How did US Assets Perform in April?
With April behind us, it is time to have a look at what asset classes performed best and the changes on the YoY (year on year) ranking. Not surprisingly, large and small caps in the United States made it to the top three last month.
US MLPs (Master Limited Partnerships) have led the pack. While underperforming on a yearly basis, they benefited from the Fed’s actions in March and April.
The industry known for offering high yields to its investors recovered some of the twelve months losses.
The surprising performer is the US stock market. After diving into bearish territory in March, triggering calls to shut down the market, it surged dramatically – just as quick as it fell, leading to rallies not seen in decades.
One of the Best Month in Decades
Investors in the stock markets focus on valuation. They check each company’s performance, analyze financial reports, and use various valuation metrics (e.g., price-earnings ratio, cash ratio, discounted cash flow, etc.) to find undervalued companies to invest in.
They usually wait for a market pullback to offer them the opportunity to buy at a lower price. But when the pullback comes as fast as it did this March, most investors step back – fear prevents them from buying the dip they were previously waiting for.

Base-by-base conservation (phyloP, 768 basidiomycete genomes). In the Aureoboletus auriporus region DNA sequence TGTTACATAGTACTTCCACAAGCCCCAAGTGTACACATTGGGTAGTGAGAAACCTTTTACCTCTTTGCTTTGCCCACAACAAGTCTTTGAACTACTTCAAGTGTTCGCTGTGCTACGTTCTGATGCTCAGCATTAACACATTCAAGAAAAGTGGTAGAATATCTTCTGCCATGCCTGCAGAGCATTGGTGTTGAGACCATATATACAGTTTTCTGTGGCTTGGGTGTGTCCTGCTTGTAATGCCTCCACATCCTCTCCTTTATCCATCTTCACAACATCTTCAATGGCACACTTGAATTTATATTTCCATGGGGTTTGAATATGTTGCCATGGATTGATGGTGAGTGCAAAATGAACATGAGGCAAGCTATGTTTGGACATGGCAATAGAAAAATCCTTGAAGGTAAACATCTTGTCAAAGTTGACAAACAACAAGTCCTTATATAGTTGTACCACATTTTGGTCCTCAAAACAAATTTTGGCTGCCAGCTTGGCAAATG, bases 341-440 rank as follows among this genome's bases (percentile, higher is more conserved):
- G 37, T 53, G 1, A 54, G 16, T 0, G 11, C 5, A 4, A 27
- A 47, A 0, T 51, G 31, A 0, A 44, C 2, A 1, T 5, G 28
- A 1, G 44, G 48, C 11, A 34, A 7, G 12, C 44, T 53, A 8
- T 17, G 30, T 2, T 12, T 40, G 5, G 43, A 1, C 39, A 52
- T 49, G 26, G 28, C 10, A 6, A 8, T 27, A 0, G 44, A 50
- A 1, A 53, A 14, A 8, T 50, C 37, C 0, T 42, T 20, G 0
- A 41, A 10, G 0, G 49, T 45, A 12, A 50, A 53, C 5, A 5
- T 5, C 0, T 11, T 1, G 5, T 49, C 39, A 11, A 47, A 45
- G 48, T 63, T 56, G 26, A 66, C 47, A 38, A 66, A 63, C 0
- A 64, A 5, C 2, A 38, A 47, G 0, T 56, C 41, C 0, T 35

Not this time around. In fact, the dip was bought so aggressively that the S&P 500 had one of the best months in decades. April 2020’s 12.8% performance was exceeded only two times in the past – October 1974 and January 1987.
Why Did Stocks Outperform?
To many, the surge in the stock market makes no sense. After all, over thirty million people in the United States applied for unemployment benefits in the last six weeks alone. Suddenly, from almost full employment, the unemployment rate will most likely reach the double-digit territory.
With the economy in lockdown mode due to the spread of the coronavirus, most of the US companies, large and small alike, postponed the 2020 outlook. They simply sit and wait – like everybody else, with one exception. The Fed.
The stock market is a leading economic indicator, and the Fed knows that very well. It creates wealth and spurs consumer confidence and spending – much needed in times of crisis.
So, the Fed did what it was supposed to do. It flooded the financial system with dollars and made sure funds are available to anyone.
The trick worked, as stocks surged the most in 33 years.